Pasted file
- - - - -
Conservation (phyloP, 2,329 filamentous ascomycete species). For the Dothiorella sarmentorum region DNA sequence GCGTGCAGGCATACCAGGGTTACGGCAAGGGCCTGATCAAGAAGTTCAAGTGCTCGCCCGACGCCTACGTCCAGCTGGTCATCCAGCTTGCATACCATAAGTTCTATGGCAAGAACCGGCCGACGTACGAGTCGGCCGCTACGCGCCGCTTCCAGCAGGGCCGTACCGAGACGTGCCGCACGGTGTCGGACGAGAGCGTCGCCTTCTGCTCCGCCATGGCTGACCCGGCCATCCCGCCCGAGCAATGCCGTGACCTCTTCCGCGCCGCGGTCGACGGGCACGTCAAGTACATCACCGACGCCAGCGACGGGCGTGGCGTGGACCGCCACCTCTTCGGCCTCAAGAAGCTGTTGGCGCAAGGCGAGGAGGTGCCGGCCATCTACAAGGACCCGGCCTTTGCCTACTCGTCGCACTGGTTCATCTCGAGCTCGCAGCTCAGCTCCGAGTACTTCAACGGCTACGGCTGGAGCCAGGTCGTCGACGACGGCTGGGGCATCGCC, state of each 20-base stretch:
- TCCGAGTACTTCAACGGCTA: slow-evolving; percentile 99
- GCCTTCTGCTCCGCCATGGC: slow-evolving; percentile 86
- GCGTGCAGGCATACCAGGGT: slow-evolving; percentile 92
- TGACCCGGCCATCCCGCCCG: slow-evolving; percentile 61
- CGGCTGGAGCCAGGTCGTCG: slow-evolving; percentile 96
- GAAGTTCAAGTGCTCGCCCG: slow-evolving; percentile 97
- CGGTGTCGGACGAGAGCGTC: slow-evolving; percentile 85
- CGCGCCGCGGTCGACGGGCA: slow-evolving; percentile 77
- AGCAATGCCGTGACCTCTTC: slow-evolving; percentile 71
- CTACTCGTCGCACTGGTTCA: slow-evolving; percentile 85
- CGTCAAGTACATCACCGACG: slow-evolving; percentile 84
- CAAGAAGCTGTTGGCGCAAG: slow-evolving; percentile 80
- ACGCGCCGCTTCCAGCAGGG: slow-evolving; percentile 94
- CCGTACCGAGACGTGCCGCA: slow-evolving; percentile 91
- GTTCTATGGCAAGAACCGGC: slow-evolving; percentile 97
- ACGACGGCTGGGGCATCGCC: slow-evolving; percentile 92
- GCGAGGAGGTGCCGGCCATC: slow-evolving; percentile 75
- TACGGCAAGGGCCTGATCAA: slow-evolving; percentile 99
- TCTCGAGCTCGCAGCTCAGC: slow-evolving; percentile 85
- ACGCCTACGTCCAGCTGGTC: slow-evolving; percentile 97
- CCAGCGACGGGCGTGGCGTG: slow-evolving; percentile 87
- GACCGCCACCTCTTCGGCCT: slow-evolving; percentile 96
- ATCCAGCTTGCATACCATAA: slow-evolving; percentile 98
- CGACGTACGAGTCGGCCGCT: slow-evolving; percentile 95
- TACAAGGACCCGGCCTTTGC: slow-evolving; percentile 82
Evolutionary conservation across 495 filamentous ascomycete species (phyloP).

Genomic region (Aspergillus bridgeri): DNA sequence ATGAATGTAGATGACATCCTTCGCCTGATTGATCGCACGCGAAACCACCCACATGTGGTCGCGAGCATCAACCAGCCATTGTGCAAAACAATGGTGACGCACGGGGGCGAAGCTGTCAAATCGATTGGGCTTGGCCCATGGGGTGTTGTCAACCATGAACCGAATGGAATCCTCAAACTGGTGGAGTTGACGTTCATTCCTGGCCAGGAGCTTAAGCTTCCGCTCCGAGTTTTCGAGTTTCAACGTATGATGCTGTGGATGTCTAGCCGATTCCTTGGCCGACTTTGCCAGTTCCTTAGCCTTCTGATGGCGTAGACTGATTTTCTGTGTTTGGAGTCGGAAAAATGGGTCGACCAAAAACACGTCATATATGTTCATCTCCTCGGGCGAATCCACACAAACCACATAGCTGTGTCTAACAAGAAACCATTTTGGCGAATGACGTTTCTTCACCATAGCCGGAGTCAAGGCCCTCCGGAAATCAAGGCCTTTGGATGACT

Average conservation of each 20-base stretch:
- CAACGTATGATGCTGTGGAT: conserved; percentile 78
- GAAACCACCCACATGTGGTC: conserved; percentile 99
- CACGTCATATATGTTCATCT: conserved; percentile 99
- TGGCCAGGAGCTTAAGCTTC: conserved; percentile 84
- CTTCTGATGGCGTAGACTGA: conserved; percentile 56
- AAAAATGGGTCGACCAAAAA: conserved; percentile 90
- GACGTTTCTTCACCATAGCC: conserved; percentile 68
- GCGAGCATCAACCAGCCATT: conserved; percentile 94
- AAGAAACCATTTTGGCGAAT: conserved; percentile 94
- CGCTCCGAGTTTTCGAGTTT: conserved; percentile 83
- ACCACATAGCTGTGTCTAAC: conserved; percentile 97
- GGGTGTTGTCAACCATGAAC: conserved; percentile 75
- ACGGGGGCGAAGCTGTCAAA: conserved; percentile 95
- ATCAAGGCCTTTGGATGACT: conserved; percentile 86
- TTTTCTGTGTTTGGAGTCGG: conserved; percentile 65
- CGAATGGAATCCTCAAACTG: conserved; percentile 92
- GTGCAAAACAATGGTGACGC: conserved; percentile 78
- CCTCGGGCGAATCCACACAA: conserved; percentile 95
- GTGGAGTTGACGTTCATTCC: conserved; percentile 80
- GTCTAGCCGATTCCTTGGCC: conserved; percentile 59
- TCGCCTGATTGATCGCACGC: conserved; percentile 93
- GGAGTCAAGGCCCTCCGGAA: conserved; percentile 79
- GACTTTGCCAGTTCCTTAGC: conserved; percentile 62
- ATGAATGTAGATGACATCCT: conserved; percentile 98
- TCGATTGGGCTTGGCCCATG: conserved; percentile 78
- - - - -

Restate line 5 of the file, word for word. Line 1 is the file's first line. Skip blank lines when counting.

- TGACCCGGCCATCCCGCCCG: slow-evolving; percentile 61